Pictured Above: Kirk Adkins applies corrective shoes to the hooves of a windswept foal. Therapeutic supplies don’t need to be too different from the regular equipment farriers use, he says. Photo: Kirk Adkins

It seems almost counterintuitive to think that building and applying the complicated appliance often needed in therapeutic shoeing could be a losing proposition for a farrier. But that can easily become the case unless some thought and reasoning are given to properly charging for the work.

Many novice hoof-care providers start out by charging a set amount per horse, with some variations based on differences between jobs (one price for a trim, a higher price for two shoes, a still higher price for four shoes, etc.). They might charge extra for materials beyond shoes and nails (pads for instance), but if one horse takes a little longer than another, many won’t charge extra, figuring the time will even out over the course of a day.

But an approach like that can be a financial disaster with therapeutic shoeing, where one job can eat up a big part of a shoer’s day.

Farrier Takeaways

  • Therapeutic shoeing usually requires more time, equipment and expertise. It’s important to make sure you are being adequately compensated.
  • Charge by the hour and not the shoeing job. Don’t forget to charge for travel and time spent waiting for radiographs, evaluations and callbacks.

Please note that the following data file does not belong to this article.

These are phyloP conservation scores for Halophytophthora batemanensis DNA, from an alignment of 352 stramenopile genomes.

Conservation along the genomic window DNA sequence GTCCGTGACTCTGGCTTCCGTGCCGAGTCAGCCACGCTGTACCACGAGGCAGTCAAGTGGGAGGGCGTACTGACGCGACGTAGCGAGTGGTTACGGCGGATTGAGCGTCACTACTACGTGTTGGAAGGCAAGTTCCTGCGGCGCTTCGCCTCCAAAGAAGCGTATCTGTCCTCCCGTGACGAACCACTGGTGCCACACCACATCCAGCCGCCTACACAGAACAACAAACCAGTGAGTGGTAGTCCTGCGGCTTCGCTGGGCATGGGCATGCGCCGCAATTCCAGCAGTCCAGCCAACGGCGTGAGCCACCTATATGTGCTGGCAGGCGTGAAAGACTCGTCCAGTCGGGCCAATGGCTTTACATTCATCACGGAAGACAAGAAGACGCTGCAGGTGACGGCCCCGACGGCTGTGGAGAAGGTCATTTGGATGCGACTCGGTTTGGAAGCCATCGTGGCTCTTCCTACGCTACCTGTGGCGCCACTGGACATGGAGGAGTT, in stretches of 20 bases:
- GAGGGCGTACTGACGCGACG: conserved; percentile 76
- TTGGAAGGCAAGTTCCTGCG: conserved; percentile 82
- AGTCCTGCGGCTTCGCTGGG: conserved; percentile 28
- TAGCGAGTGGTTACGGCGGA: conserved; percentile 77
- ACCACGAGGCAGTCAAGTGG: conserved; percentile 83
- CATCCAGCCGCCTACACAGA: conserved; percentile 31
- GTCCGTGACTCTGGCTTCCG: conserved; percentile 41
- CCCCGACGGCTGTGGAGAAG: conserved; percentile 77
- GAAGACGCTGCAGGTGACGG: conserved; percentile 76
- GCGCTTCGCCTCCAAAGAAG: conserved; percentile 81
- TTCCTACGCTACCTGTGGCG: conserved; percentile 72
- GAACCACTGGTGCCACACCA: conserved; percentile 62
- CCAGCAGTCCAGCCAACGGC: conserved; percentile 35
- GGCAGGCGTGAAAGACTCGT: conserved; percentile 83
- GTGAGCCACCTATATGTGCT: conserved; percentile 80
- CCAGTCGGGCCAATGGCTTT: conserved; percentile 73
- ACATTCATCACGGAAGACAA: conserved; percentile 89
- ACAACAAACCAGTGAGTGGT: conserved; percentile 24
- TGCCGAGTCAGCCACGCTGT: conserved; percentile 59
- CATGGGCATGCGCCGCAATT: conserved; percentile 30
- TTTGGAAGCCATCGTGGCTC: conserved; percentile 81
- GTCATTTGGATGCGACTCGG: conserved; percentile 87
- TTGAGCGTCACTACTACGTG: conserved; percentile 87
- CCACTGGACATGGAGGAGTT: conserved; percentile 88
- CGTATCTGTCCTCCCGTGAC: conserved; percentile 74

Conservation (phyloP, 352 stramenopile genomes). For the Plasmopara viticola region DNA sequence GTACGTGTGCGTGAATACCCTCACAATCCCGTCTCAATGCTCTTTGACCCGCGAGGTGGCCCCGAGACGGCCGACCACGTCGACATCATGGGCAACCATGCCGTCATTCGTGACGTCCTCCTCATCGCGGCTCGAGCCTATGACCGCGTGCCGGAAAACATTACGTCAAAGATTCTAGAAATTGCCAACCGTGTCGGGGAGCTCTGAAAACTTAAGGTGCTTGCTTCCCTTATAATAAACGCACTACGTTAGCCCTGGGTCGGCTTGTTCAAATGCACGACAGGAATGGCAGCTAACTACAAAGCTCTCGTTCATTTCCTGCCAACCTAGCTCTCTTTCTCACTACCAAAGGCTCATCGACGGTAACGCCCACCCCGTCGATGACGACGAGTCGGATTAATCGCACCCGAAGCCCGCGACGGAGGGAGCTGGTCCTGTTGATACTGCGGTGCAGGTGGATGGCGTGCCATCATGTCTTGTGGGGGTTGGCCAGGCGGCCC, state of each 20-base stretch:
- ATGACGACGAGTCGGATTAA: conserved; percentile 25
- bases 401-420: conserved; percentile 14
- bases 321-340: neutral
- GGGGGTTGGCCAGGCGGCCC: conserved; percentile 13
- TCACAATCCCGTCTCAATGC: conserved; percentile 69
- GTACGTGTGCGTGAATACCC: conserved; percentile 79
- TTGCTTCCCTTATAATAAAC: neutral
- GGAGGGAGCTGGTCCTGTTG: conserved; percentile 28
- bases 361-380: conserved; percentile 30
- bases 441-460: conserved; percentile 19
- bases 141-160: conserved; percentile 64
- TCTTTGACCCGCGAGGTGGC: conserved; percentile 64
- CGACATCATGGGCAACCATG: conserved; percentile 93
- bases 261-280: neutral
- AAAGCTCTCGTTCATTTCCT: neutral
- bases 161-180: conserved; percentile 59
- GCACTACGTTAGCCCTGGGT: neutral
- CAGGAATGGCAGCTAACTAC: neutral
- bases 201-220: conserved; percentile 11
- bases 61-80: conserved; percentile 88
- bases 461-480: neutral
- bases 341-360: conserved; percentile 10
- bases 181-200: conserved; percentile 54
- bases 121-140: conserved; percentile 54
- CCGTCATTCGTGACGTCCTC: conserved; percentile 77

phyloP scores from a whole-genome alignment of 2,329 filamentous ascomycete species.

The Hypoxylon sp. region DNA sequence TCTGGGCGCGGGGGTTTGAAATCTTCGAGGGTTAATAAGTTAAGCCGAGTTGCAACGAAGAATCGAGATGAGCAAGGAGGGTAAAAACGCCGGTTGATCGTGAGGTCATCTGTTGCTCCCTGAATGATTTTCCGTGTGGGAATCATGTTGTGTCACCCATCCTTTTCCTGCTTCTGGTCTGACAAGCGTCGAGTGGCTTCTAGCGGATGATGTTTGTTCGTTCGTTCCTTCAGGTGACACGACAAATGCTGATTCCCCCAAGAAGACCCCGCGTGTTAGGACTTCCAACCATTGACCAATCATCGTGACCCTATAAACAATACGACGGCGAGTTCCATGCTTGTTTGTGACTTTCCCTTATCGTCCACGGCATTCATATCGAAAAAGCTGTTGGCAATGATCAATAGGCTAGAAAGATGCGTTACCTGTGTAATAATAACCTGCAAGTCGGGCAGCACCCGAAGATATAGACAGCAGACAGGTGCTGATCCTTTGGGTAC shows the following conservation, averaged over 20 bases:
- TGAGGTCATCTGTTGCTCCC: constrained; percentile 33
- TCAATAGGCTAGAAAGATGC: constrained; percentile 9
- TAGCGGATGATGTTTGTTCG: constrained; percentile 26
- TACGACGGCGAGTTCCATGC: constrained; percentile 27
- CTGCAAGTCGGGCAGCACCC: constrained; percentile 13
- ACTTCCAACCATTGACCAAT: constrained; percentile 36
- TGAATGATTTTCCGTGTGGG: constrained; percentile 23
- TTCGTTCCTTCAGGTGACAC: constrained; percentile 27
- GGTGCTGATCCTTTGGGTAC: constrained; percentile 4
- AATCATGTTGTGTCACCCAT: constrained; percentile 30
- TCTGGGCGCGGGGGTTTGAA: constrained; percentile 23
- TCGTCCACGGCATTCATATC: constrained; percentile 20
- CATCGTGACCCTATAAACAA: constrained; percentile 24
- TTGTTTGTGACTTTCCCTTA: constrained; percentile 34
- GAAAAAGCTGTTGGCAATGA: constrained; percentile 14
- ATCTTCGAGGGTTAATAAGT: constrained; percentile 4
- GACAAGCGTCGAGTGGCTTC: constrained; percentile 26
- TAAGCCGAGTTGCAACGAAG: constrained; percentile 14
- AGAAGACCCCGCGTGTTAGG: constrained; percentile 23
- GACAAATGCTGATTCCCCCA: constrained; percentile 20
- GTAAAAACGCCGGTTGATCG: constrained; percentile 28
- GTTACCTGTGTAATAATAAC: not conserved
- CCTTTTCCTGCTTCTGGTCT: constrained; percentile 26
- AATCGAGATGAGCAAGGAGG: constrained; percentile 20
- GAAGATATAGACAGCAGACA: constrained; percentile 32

• Learning therapeutic shoeing takes time and effort. You’ll need to put in time with more

For advice on making therapeutic shoeing pay, we talked with a trio of experienced farriers whose careers have included significant amounts of that kind of work. They include:

Todd Allen, of Vandergrift, Pa. Allen has been shoeing horses since the mid-1980s. He has worked with a number of veterinarians during his career, particularly with equine veterinarian James Zeliff, founder of Allegheny Equine in Murrysville, Pa.

Kirk Adkins, of Vacaville, Calif. Adkins has been shoeing horses since 1971. He spent almost 20 years at the University of California-Davis Veterinary Medicine Teaching Hospital, including 16 years as the staff farrier. He is also the founder and president of Equithotics Inc., and inventor of the Equithotics Sneakers, as well as other farrier products. He has shod many high-end horses in the United States, as well as other countries.

Ingo Wolters of Santa Ynez, Calif., began shoeing in Germany in 1991 and first came to the United States in 2008.